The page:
Sports Book Scene February 23rd 2000

Canadian Book Offers Bettors Fair Alternative to Dime Line, and Who Says Politicos Are Sappy? This and more in Wed. edition of Sports Book Scene

Canadian Book Offers Bettors Fair Alternative to Dime Line It happens every spring – a young man’s fancy turns to – what else? – betting on baseball.

Truth be told, our old National Pastime isn’t all that popular as a betting sport. But it should be, since it is a singularly beatable game.

Most bookmakers look forward to baseball with the same eagerness they would a dentist’s appointment for a root canal. That’s because the public doesn’t wager much on baseball, but wiseguys do.

The lack of balance between square and sharp money puts our beady-eyed friends at risk. Unlike football, they can’t move the line to make the player lose, since baseball odds are posted as money lines not point spreads.

The one saving grace for bookmakers is that frequently the main syndicates will be on opposite sides of the same game.

When last we checked with off shore books that offer a dime line, some were contemplating going to a 20-cent line this summer. The only thing holding them back is a reluctance to lose customers in a competitive market.

We recently spoke with a Canadian-based off shore book that has compromised between the 10-cent line, which favors the player, and a 20-cent line, which increases the house edge dramatically.

Sports Interaction,, located in Kahnawake Mohawk Territory (Quebec), has been operating since early 1999, under the direction of Jim Magner, and offers a 15-cent line in baseball. S.I. claims it is the first online sports book to be based and regulated in North America. It is overseen by the Kahnawake Gaming Commission.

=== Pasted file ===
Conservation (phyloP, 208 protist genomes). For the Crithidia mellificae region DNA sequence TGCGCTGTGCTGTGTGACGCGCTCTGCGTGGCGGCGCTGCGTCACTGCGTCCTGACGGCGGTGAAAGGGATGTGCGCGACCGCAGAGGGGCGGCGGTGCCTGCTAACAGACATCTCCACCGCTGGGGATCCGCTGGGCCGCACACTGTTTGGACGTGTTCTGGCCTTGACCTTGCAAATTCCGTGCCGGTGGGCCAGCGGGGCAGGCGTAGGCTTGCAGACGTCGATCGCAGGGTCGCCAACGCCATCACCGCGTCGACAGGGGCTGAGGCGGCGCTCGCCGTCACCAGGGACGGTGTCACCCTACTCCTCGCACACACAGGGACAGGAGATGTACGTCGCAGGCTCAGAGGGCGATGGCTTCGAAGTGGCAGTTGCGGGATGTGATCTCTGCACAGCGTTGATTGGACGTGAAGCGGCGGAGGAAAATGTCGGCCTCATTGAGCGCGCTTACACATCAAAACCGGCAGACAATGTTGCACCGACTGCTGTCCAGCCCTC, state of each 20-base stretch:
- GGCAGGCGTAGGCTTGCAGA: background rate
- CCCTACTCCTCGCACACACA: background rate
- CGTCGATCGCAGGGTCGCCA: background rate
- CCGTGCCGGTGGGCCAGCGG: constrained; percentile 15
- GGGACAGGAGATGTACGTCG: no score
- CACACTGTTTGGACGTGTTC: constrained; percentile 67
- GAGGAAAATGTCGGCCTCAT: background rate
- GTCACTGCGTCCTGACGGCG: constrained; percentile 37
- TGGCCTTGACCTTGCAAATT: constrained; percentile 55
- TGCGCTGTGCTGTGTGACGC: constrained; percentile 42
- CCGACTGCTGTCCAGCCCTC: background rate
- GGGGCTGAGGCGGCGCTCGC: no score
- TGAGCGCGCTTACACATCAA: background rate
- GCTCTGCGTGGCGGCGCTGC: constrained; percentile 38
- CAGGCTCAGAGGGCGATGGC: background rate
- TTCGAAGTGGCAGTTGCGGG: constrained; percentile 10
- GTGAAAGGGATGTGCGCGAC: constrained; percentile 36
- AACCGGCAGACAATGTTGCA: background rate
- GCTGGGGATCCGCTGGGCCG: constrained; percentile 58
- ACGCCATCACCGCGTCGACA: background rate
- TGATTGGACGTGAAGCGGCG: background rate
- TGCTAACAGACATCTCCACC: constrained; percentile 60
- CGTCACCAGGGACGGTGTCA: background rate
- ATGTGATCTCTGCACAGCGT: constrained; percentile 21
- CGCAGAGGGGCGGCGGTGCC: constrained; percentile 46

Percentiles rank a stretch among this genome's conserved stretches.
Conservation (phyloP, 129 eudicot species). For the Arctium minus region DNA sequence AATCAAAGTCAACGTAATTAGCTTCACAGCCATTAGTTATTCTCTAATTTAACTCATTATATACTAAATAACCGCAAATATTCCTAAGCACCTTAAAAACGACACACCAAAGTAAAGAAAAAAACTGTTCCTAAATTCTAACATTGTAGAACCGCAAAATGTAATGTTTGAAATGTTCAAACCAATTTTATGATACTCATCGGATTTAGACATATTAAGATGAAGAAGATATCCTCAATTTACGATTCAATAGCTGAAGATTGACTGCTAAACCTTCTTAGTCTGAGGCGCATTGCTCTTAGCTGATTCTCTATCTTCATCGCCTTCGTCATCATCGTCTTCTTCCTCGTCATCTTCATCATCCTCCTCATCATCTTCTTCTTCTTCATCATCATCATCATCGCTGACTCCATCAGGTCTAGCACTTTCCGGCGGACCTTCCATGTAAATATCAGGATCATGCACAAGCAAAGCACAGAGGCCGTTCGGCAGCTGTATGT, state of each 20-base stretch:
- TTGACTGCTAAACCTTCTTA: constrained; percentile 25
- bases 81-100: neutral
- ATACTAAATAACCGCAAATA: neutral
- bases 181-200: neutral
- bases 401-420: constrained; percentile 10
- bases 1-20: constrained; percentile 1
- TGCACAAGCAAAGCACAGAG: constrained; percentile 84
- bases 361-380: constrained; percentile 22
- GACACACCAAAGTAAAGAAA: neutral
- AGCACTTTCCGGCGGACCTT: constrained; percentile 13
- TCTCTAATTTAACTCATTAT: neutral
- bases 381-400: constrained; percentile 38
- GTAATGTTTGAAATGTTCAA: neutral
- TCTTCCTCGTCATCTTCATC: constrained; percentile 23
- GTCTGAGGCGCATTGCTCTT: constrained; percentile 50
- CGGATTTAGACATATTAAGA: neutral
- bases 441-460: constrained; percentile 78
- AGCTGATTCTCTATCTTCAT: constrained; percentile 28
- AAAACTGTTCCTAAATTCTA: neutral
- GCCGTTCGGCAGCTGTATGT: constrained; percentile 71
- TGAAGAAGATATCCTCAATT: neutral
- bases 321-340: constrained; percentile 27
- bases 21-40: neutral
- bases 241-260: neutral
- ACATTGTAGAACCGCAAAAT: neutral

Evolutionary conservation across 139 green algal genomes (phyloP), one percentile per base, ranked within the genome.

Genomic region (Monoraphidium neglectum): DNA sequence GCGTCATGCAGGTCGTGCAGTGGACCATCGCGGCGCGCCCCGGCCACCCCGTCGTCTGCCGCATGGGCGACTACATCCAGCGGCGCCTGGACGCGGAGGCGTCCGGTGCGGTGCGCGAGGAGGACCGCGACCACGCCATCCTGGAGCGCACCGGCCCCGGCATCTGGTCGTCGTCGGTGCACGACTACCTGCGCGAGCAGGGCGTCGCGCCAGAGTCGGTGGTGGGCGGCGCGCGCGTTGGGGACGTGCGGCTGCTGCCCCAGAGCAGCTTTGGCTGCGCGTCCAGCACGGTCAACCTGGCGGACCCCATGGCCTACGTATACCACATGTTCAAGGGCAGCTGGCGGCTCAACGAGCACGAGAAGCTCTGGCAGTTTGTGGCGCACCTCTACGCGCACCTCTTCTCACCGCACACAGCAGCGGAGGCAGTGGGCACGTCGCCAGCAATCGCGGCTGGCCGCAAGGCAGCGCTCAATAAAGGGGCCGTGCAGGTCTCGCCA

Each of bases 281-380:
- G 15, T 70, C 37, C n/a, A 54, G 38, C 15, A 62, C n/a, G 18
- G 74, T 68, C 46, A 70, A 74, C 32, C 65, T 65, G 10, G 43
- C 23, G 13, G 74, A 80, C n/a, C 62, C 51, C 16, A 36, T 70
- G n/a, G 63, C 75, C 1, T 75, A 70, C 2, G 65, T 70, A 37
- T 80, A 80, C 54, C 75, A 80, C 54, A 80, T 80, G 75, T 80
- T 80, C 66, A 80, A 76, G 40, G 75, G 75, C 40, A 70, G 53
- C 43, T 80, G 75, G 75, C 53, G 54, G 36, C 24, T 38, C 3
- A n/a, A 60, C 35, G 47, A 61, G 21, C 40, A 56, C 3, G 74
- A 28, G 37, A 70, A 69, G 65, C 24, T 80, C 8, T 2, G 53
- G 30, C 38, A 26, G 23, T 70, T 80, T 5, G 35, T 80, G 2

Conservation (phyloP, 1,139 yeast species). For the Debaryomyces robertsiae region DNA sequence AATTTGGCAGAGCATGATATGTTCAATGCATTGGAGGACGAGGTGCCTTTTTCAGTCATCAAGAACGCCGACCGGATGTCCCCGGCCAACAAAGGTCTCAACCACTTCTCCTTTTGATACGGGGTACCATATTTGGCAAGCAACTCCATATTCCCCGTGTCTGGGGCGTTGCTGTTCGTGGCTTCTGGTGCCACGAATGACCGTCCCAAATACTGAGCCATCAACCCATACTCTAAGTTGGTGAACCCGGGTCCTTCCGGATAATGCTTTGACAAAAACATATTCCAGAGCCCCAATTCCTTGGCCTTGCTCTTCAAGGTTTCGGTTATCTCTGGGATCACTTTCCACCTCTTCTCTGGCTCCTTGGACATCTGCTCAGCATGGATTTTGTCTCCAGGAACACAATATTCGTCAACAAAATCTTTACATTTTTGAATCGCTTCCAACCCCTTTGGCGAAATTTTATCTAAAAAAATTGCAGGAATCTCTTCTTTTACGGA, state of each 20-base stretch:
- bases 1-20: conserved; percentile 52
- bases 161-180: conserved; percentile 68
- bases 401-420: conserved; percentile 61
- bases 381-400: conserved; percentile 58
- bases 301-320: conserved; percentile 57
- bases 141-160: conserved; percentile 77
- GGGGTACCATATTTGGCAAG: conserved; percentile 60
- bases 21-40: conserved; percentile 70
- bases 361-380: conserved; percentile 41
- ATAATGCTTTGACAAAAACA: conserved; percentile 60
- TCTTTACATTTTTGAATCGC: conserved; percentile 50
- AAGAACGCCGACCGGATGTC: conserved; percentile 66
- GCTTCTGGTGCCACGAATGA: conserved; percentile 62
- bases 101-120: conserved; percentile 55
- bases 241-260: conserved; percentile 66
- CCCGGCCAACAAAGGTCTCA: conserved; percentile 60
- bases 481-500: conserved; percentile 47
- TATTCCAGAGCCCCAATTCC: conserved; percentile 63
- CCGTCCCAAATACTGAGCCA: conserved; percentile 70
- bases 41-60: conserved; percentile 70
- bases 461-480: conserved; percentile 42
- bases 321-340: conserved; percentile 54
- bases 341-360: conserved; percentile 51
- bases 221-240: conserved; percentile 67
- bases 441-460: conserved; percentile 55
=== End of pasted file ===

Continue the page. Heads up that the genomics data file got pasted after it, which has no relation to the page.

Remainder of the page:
Explaining the book’s approach to baseball, Magner said, “It’s a mixture of wanting to keep bettors happy, or using the 10-cent line, which we consider totally unprofitable.” He noted that, “Baseball is the real punter’s game, and we felt the 15-cent line was equitable.”

Hint to those off shores that are cogitating over what to do for this coming season. If you must abandon the 10-cent line, there is a competitive alternative to the 20-cent line.

Magner helped develop software that was used by E-Z Bets in the Dominican Republic. His group is constantly upgrading its capabilities, and will use the quiet period this summer to redevelop S.I.’s website. One of his plans is to offer wagering via email.

Meanwhile, during the basketball season, the book posts overnight lines on Fridays for the big weekend schedule.

We’ll cover Sports Interaction with a full feature story in the next issue of Players Choice, which resumes distribution the week of March Madness.

Who Says Politicos Are Sappy? Those wonderful folks from “Pork Barrel” country have identified a national crisis: an epidemic of college betting scandals.

Moreover, Senator Sam Brownback, R-Kansas, knows how to cure the sickness. He is sponsoring a bill to prohibit legal gambling on high school, college and Olympic sports. He noted that there were 10 college gambling scandals throughout the 1990s, far more than in previous decades. With the convoluted reasoning we expect from our elected representatives, he reasoned that large bets booked in Las Vegas are the main culprits.

There is no point in reciting a litany of rebuttals to the Senator’s weird and pathetically erroneous perspective. Rather, we’ll post his words, which graphically reflect a lightweight and woefully intellectually challenged point of view:

“It is unseemly and inappropriate to bet on the athletic success of America’s young people,” Brownback stated when the bill was introduced. | February 23rd, 2000

– – – – – – – – – – – –About the writer
A long time sports betting columnist, Buzz Daly

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